In a legal sense, that might not matter. Law enforcement officers have the authority to use lethal force when they perceive an imminent threat of death or serious injury to themselves or others, on the principle of “objective reasonableness” established by the United States Supreme Court nearly three decades ago. In other words, Galindo didn’t need to be holding a gun for the officers to have acted within the bounds of the law. He merely needed to be holding an object that officers had objective reason to believe was a gun. (Legally, it also doesn’t matter that Galindo told the 911 dispatcher that the gun wasn’t loaded, because the officers had no way to know that when they approached him.) Police knew about the gun charge from April, and they knew from dispatch that he had a gun in the apartment, if not his hand. It’s apparent from the video footage that the officers saw Galindo holding something, and they believed it was a gun. There’s no hesitation in their commands once they see Galindo—and only three seconds’ worth before they shoot him.
That was the crux of what Aleman asked Putney on Thursday. Putney was explaining the legal standard, and the immediate decisions to use deadly force that police have to make when they encounter armed suspects. But, Galindo’s widow asked him, did that same standard apply to Rueben, who wasn’t carrying a gun? (In a prepared statement she released through her attorneys last week, Aleman made no mention of Galindo holding a phone and not a gun.) This put the chief in another kind of hard situation. The District Attorney’s Office, as is customary, is investigating the shooting to determine whether to charge either of the officers who fired. For that reason, Putney couldn’t publicly discuss the details of the shooting. He told her he was sorry for her loss.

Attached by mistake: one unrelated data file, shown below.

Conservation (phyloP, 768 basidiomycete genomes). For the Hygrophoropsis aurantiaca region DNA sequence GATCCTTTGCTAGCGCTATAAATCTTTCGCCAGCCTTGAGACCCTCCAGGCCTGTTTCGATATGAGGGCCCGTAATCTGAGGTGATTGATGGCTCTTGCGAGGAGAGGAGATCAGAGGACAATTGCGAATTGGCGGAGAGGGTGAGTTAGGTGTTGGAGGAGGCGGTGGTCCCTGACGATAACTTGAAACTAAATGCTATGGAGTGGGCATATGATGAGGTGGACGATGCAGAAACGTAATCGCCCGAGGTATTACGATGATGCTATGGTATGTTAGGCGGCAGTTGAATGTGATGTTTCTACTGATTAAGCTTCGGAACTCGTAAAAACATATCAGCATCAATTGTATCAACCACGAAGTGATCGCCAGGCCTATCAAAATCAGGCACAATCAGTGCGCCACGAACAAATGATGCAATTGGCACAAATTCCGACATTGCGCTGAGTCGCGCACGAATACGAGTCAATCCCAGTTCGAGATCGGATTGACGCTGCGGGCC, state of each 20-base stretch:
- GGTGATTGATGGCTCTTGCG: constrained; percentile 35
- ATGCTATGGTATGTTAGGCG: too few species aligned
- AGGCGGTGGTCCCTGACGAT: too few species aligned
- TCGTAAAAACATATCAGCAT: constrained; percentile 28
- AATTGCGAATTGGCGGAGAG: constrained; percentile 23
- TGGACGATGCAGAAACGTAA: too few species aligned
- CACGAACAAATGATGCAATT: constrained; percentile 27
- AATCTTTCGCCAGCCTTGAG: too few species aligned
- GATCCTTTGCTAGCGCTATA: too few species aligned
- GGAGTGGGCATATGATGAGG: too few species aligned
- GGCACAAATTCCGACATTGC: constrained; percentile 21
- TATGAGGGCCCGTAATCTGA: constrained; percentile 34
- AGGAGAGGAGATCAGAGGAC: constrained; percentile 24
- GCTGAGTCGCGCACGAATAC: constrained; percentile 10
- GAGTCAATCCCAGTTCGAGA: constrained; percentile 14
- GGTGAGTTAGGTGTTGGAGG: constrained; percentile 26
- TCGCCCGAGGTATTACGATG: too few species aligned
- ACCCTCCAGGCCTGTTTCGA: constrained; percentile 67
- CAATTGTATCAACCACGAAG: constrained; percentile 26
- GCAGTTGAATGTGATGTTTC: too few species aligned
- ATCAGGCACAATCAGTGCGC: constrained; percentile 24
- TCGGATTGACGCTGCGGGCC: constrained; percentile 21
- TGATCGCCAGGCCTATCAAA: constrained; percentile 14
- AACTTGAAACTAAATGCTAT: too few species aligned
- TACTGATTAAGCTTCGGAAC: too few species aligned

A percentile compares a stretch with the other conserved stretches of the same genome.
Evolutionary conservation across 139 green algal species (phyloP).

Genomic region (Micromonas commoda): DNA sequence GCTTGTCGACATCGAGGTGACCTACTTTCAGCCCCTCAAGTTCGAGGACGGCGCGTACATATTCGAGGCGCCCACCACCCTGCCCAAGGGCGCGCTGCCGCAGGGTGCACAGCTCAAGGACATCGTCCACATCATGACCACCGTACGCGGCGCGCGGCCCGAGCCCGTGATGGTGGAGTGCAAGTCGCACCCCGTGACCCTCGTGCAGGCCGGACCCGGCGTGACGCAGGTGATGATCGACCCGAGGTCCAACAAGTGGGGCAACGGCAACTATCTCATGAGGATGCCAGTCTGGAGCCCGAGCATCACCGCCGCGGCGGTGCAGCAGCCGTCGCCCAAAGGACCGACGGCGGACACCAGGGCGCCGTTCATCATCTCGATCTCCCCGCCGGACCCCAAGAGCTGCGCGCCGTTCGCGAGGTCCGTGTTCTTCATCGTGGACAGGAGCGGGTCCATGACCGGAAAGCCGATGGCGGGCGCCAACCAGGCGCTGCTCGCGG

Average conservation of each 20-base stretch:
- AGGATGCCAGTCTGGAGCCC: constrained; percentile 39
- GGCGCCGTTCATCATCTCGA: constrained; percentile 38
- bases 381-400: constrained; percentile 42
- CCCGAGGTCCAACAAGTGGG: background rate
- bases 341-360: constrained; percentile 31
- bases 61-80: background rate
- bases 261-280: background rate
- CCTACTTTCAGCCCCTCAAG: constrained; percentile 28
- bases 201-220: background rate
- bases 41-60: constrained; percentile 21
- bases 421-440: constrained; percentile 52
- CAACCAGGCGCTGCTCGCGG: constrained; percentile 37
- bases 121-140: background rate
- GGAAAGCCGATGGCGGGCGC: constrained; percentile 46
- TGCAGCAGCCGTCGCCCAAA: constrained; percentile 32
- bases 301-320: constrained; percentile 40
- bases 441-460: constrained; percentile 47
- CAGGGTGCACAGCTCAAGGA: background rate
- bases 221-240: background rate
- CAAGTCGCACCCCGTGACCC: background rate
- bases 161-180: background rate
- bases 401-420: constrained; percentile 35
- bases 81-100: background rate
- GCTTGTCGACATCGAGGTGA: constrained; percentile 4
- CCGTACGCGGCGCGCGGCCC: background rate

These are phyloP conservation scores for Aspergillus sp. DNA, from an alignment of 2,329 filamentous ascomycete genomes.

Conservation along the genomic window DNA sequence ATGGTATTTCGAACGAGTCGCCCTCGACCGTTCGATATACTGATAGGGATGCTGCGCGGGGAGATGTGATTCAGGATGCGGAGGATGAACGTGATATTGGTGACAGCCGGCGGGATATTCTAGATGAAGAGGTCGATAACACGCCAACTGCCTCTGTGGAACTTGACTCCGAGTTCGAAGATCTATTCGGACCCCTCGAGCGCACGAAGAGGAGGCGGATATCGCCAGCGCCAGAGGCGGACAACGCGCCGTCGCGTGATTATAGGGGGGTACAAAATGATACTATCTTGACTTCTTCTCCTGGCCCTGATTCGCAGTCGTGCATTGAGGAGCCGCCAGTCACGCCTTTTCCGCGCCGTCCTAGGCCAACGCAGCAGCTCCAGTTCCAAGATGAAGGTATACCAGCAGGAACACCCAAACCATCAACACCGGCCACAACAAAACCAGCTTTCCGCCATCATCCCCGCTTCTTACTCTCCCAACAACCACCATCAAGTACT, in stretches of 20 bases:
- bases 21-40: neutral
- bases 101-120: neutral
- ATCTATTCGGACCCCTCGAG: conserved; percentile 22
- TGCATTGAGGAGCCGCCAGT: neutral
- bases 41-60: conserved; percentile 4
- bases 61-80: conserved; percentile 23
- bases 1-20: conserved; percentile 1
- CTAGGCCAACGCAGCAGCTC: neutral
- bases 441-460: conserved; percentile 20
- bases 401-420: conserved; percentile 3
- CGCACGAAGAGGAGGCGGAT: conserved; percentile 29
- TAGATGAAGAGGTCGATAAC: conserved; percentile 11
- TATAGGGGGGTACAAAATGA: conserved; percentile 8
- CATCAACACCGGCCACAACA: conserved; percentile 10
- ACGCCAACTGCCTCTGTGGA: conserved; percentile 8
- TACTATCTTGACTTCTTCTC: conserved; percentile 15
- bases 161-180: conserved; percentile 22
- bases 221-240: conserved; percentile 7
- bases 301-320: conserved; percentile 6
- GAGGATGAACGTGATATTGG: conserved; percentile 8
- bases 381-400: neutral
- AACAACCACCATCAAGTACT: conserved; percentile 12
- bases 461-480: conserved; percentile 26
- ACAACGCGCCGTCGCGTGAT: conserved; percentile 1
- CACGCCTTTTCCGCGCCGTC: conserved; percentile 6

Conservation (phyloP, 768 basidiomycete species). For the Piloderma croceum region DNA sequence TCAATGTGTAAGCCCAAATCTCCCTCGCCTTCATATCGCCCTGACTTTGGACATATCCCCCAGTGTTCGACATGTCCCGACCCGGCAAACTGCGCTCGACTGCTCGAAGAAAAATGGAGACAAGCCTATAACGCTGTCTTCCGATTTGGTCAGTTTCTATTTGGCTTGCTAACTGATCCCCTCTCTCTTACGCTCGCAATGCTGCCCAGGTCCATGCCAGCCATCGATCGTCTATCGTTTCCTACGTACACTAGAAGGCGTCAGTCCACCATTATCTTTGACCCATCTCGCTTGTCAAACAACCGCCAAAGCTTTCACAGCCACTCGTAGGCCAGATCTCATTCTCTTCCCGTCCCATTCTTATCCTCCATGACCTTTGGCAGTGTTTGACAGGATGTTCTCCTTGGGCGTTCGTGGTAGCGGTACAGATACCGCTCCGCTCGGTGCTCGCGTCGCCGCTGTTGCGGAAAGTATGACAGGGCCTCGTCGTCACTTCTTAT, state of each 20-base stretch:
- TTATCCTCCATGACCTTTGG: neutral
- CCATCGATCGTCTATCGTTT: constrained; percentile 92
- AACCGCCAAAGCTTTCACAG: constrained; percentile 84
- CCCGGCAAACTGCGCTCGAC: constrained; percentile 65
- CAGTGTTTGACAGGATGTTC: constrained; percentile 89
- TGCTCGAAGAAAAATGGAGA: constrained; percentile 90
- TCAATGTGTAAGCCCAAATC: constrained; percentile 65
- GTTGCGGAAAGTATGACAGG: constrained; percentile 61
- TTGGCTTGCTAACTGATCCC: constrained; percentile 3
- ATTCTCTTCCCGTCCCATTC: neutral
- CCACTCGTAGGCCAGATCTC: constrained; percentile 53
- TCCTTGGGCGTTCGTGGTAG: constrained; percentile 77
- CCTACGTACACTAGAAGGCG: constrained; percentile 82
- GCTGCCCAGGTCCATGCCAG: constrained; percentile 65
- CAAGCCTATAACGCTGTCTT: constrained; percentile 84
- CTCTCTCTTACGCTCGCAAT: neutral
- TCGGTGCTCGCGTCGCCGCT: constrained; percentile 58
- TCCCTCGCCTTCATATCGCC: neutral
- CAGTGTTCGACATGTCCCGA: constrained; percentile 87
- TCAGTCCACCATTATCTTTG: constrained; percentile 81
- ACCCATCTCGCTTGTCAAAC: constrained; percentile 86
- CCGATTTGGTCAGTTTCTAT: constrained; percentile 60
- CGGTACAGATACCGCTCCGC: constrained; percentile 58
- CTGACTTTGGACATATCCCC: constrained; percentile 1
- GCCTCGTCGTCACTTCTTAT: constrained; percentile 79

The community conversation lasted about 90 minutes. Audience members questioned Putney about the department’s efforts to reach out to Latinos. The chief and other officers related their “immersion training” for CMPD officers in Mexico, Cuba, and Costa Rica, saying they understand that the barrier between them and the community isn’t just one of language but culture. Rafael Prieto, editor of the Spanish-language newspaper Qué Pasa Mi Gente, pointedly asked Putney what he was doing to recruit more Latino officers. “We’re doing work there,” the chief responded, showing some irritation. “My question is, ‘When are you going to help us?’ … If all we do is vilify the profession,” recruitment will suffer.
It was the kind of conversation Charlotte’s had with itself for more than a year now, full of contradiction, ambiguity, and a persistent unease. Of course the Latino community and everyone else wants “justice,” a word uttered and chanted by multiple interests after a police shooting. But what that means in this and so many other cases is open to interpretation. “Justice is not going to be satisfactory to either side,” Putney said toward the end. “There’s no magic formula that’s going to solve all the things we talked about tonight.” No one could reasonably argue with that.